TRAVEL

A Journey Through Time

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Reviewed by William Dalrymple
Sunday, September 28, 2008

GHOST TRAIN TO THE EASTERN STAR

On the Tracks of the Great Railway Bazaar

By Paul Theroux

Houghton Mifflin. 496 pp. $28

In 1973, Paul Theroux was down on his luck. As he says in his revealingly autobiographical new travel book, Ghost Train to the Eastern Star, his early life had been full of humiliation and failure, and he writes with feeling of "my nagged and scolded childhood, my undistinguished school career as a punk, no good at games, bewildered in college, terminated early from the Peace Corps, disgraced from Singapore [University] when my contract wasn't renewed, hard up in London, refused a credit card by American Express at the age of thirty-two because I had no visible credit." Nor was his early literary career a blazing success. Critics gave only a modest reception to his early novels Waldo, Fong and the Indians and Jungle Lovers, and none of them sold more than a few hundred copies.

Then, in 1973, Theroux somehow convinced his publisher to give him an advance for a book about train travel. That year, he set off from Victoria Station in London for a months-long journey to Tokyo Central. The resulting book, The Great Railway Bazaar, came out two years later and sold more than 1.5 million copies; it has since been translated into some 20 languages.

The book provided Theroux with an income and a career. It also breathed new life into the sort of travel memoir that had flourished in an earlier and less politically correct age, but which had languished since the European empires imploded after World War II. Theroux liked to depict himself as the contemptuous and coolly detached curmudgeon abroad, filling the long hours in the railway carriage by scribbling uncharitable comments about his fellow passengers into his notebook: ticking one off for his incomprehensible accent, another for being ugly, a third for his terrible dress sense. The Great Railway Bazaar was, however, hugely engaging. Part of the fun of it was that the author painted such a rivetingly unflattering portrait of himself -- was this deliberate? It was hard to tell.

In the years that followed, Theroux applied the same techniques to South America, Britain and China, before heading off to sea in The Happy Isles of Oceania. Here, he paddled around the Pacific, writing off whole nations in single, stinging sentences: The Japanese are "little bowlegged people who can't see without glasses," he tells us in Happy Isles, while Melanesians are "small scowling knob-headed blacks with short legs and big dusty feet." Tongans meanwhile are "unapologetic, envious, abrupt, lazy, mocking, quarrelsome, and peculiarly sadistic to their children." This sort of thing is not to everyone's taste (the London Sunday Times advised its readers that The Kingdom by the Sea was "best avoided by patriots with high blood pressure"), but the books sold and Theroux's star rose.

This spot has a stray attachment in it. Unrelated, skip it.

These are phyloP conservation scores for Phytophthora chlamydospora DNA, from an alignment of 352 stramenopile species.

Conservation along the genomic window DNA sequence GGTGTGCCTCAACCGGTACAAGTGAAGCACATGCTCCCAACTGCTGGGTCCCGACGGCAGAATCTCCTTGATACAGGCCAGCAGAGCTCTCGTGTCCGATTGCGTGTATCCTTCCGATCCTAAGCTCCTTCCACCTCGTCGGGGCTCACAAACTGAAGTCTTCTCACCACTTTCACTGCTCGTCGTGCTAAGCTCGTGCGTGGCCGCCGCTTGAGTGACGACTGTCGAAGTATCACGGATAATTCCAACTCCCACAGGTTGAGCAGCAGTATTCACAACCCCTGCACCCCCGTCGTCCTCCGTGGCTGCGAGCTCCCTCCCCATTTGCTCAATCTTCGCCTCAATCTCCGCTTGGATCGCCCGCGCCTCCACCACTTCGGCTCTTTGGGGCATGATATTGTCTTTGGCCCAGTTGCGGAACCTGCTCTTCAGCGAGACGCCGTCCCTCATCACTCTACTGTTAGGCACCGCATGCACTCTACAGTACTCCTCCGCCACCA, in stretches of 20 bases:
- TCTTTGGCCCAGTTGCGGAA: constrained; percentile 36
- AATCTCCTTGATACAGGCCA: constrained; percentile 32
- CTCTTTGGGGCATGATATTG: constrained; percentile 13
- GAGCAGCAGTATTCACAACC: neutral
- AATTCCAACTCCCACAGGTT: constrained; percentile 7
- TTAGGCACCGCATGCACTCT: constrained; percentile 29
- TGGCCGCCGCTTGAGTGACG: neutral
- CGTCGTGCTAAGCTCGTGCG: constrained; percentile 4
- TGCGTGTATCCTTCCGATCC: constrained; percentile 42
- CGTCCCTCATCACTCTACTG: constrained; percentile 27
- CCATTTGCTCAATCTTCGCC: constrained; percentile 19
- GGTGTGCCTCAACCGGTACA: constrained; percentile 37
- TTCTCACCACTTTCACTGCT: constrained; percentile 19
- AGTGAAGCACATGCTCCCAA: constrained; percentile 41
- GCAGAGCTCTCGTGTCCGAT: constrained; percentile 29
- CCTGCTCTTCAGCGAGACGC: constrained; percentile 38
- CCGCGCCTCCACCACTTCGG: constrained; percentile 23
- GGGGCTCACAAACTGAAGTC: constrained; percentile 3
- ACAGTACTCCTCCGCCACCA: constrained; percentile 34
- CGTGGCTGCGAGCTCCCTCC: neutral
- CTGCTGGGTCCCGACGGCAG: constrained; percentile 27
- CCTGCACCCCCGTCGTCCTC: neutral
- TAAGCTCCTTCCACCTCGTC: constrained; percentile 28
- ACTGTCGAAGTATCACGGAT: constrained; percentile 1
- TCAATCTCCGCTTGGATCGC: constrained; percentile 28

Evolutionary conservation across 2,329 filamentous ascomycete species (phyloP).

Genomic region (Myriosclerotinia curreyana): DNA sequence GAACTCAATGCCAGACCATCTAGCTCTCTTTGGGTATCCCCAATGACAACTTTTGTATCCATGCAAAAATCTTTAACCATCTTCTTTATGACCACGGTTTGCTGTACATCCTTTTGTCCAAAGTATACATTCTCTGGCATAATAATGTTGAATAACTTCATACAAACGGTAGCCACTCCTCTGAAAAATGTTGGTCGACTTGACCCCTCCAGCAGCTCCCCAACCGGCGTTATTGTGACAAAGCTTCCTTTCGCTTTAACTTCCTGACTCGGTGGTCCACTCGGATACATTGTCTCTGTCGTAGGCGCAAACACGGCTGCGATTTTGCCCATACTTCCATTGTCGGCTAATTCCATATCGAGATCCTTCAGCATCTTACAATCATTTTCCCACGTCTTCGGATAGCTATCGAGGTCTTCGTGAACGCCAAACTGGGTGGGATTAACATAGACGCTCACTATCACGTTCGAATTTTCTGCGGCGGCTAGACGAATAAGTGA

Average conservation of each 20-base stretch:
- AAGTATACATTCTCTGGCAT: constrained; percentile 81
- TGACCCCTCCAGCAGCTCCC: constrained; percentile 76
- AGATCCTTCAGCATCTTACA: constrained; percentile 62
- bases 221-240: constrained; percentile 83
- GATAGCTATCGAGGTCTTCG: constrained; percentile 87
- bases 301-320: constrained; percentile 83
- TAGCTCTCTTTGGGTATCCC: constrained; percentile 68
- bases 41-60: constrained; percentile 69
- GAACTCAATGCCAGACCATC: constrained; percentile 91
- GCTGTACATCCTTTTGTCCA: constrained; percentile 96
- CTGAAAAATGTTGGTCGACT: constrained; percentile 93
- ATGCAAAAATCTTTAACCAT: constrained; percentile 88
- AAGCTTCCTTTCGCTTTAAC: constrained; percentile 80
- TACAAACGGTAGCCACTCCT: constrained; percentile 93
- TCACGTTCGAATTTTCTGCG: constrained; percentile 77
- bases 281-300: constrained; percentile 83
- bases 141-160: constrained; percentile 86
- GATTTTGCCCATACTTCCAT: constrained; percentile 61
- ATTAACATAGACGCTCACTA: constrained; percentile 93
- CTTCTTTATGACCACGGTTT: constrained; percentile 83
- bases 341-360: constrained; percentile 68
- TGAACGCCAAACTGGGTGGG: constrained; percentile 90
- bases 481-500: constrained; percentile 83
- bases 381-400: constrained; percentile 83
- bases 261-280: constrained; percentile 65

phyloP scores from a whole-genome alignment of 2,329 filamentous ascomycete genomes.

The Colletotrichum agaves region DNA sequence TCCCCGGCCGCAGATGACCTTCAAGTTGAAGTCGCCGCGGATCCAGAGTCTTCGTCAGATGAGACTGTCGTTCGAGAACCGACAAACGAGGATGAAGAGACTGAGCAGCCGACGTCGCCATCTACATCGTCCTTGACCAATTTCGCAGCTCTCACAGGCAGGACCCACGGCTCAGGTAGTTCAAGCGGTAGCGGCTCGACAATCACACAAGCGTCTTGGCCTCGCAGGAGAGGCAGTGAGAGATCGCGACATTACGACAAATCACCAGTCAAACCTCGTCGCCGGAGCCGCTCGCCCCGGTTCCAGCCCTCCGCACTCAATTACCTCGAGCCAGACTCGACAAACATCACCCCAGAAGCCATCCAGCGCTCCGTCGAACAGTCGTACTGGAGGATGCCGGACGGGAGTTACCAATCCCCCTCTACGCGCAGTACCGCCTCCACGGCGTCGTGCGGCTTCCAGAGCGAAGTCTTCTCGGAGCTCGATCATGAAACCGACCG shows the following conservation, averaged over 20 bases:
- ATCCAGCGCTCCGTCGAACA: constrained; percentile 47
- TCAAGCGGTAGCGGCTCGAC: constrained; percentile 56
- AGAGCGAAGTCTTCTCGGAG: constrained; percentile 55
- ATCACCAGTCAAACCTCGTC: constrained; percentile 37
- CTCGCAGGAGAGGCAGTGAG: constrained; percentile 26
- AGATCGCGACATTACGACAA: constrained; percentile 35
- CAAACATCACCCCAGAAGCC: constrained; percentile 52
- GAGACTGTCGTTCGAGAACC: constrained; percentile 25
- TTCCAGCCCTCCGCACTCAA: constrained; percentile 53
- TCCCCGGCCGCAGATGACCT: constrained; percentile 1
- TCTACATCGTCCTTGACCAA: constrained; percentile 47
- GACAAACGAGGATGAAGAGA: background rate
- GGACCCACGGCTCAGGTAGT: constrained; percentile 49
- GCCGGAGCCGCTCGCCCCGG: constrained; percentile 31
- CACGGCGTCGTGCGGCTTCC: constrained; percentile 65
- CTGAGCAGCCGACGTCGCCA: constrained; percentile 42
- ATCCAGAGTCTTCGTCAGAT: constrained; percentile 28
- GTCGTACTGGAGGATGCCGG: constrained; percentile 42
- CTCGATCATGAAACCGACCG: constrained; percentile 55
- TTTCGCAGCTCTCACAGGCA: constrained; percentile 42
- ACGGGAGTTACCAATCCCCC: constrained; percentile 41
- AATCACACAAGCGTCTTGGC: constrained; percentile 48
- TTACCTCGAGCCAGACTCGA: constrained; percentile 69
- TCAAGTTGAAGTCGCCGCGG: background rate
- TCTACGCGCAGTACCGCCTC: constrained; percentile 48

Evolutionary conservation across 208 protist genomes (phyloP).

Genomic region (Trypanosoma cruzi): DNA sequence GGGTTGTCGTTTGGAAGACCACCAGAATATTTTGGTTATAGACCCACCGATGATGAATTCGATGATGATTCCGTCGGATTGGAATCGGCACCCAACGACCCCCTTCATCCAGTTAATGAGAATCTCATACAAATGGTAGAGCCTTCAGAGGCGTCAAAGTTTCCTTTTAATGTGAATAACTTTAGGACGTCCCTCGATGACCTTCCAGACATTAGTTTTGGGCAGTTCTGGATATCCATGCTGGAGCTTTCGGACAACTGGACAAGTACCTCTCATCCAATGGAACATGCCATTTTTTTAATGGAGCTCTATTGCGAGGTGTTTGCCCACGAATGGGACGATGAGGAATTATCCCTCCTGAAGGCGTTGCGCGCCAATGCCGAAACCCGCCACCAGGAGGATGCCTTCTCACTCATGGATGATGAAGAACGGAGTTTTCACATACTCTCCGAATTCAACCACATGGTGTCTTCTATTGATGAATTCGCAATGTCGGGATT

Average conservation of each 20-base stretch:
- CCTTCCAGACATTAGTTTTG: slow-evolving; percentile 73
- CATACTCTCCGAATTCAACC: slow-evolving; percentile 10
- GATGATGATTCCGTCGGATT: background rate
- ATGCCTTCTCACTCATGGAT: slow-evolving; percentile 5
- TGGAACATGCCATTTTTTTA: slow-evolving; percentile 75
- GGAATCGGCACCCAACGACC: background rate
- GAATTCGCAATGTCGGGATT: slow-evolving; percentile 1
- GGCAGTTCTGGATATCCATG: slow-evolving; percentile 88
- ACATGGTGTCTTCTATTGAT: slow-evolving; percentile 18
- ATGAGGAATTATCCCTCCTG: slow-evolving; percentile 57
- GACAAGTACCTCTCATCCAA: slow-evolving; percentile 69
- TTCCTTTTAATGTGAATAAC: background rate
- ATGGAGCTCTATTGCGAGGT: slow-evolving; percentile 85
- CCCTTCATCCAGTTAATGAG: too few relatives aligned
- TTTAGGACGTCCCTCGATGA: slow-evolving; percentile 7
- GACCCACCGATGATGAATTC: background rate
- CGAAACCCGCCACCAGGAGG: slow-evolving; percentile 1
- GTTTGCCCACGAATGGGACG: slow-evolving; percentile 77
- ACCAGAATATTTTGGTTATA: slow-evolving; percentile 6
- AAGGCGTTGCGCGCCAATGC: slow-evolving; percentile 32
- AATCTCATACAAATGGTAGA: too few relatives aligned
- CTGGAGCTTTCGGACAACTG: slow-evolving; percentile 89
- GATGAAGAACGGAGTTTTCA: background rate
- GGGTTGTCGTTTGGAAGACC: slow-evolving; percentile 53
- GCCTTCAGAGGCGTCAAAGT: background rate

Now a grizzled pensioner in his 60s, divorced and remarried, and splitting his time between Cape Cod and Hawaii, Theroux has retraced his own footsteps. In Ghost Train to the Eastern Star, he takes roughly the same route as he did in 1973, revisiting the countries he traveled through on the Bazaar journey more than 30 years ago. He also revisits his younger self, traveling like "a ghost" through his own memories. Age, he asserts, gives you "the gift to evaluate decay."

Occasionally, his route is blocked by political upheaval: Refused a visa for Iran, he loops across the Caucasus, crosses the dangerous borderlands between Turkmenistan and Uzbekistan, before flying over Afghanistan into India. The book is also full of personal revelations hidden in the earlier book. We are told how, for example, that when Theroux set off on that first journey, he effectively lost his wife and family. None of them wanted him to go, and by the time he returned, his wife had taken a lover. The marriage never recovered.

At his best, Theroux is still an addictively engaging writer, endlessly curious and perceptive, hardy, chatty and sometimes very funny. There are one or two fabulous set pieces, such as a beautifully sketched scene in a soup kitchen in Tblisi:

"This scene was almost Chaucerian, something almost medieval and bawdy about each heavily dressed, red-faced person gobbling at a big tin bowl of soup and a big bowl of bread -- a whole round loaf cut into chunks -- and a saucer of noodle salad sprinkled with oregano. The clank of spoons, the slurping of soup, the laughter, the yelling, children squawking, bowls being brought in on trays and banged down on the trestle tables: it was a rollicking scene of appetite and good cheer."